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Vol. XXVII, no. 1

Ariana-Sophia Kartsonis

When I woke up I heard something that sounded like cracking ice and losing faith. Like Faith under glass: face lavender, lips like evening, red hair icicled into separate coral fingers. Faith frozen. Me frozen in that loss.

That was last winter. I hibernated like the heaviest bear. After everything, the ice, a hole for pulling-fish-from not dropping-women-through, after all that, I slept the sleep of frozen fish in the grocer's case. After all, I was her father—there and not there, a useless thing.

I'd taken her fishing.

She was getting married, confused, needing to think. The ice always brought me calm. Come along, I'd said. Come along.

Fish-eye's a jeweler's term, referring to a shallow stone lacking brilliance. A dull diamond with a young woman caught like a terrible flaw in the belly of its hold. When I dream now I dream her stuck—a bug in amber, an inclusion, something no daughter should ever be.

I used to love the long winters, ice-fishing, fish pulled from the lake, their bodies bloodless slabs of muscle shaped like knives.

My daughter muscular like fish in water colder than anything. Colder than her mother two months later, then three, then gone. Her mother despised me as if I'd been the ice-fangs gripping our girl, our Faith in a brittle lake.

Live where winter lives and snow-snow-snow heaps on your living. Push it back and it persists. Crawl out from beneath, it blankets you, one whisper-lace flake, one doll-house doily after another but insistent, it covers. Memory too, that way, also loss, a gathering, quiet accumulation. A bank so dense it feels belligerent, even to a snow-shovel in the hands of God.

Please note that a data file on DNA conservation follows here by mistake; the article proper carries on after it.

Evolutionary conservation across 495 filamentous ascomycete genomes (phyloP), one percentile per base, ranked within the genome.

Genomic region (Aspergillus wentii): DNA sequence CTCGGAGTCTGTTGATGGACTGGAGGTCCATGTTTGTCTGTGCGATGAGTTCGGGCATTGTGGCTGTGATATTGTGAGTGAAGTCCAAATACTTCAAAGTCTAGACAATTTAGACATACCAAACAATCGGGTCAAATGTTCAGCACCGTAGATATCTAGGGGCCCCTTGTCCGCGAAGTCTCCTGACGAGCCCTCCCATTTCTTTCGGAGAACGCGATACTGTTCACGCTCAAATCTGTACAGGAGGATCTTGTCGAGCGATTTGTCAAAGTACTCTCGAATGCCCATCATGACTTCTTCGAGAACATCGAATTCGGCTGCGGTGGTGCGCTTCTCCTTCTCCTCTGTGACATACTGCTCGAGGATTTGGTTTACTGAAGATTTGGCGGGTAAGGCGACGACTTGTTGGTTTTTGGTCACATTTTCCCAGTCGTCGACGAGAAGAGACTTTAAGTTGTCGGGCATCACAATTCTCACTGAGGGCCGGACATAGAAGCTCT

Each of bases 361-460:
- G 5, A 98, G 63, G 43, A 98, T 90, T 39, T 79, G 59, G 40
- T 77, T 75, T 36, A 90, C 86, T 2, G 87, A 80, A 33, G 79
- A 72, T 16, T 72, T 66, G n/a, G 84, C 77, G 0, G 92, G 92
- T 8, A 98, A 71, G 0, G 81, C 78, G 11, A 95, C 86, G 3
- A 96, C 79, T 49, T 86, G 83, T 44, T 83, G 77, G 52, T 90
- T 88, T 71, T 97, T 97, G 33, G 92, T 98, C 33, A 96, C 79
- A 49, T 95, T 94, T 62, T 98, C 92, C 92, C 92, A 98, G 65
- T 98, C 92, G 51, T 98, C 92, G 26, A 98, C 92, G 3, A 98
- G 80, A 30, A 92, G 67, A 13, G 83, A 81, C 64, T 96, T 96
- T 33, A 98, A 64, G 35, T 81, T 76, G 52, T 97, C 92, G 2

This is no climate for love. Frozen fields. My marriage: an ice sculpture of man & wife, distant, ridiculous wedding-cake toppers—rigid arms—couldn't turn to each other if they wanted to—and I believe they sometimes wanted to. Doomed, because whatever might warm them would break them down. Our girl's wedding plans melted but the things between us held in forever-ice.

Faith inherited my dreams. The dullest things. Sorting laundry, ordering Girl Scout cookies. The day before Faith fell through the ice, she told me, "I dreamed about wristwatches all night—stopped or broken. I dropped one in a glass of water." It was always Tuesday in our dreams.

My wife's dreams: perpetual Mardi Gras on Jupiter. God as a hibachi chef. Dicing stars—Juliet calling out for Romeo to be next. These are my wife's dreams.

But the week before we lost her, I dreamed the calendar an ice-cube tray with just enough compartments. The month was July, Faith's birthday was one cube. The coffin shape wasn't lost on us.

In her pocket we found these things: a ring, drycleaning tickets, our housekey. The tickets haunt me. Faith's empty dresses—wire hangers for shoulders—suspended in the sweet-dust smell of Ewer's Cleaners, turning oblong revolutions all day long, resting with the clothes of strangers every night.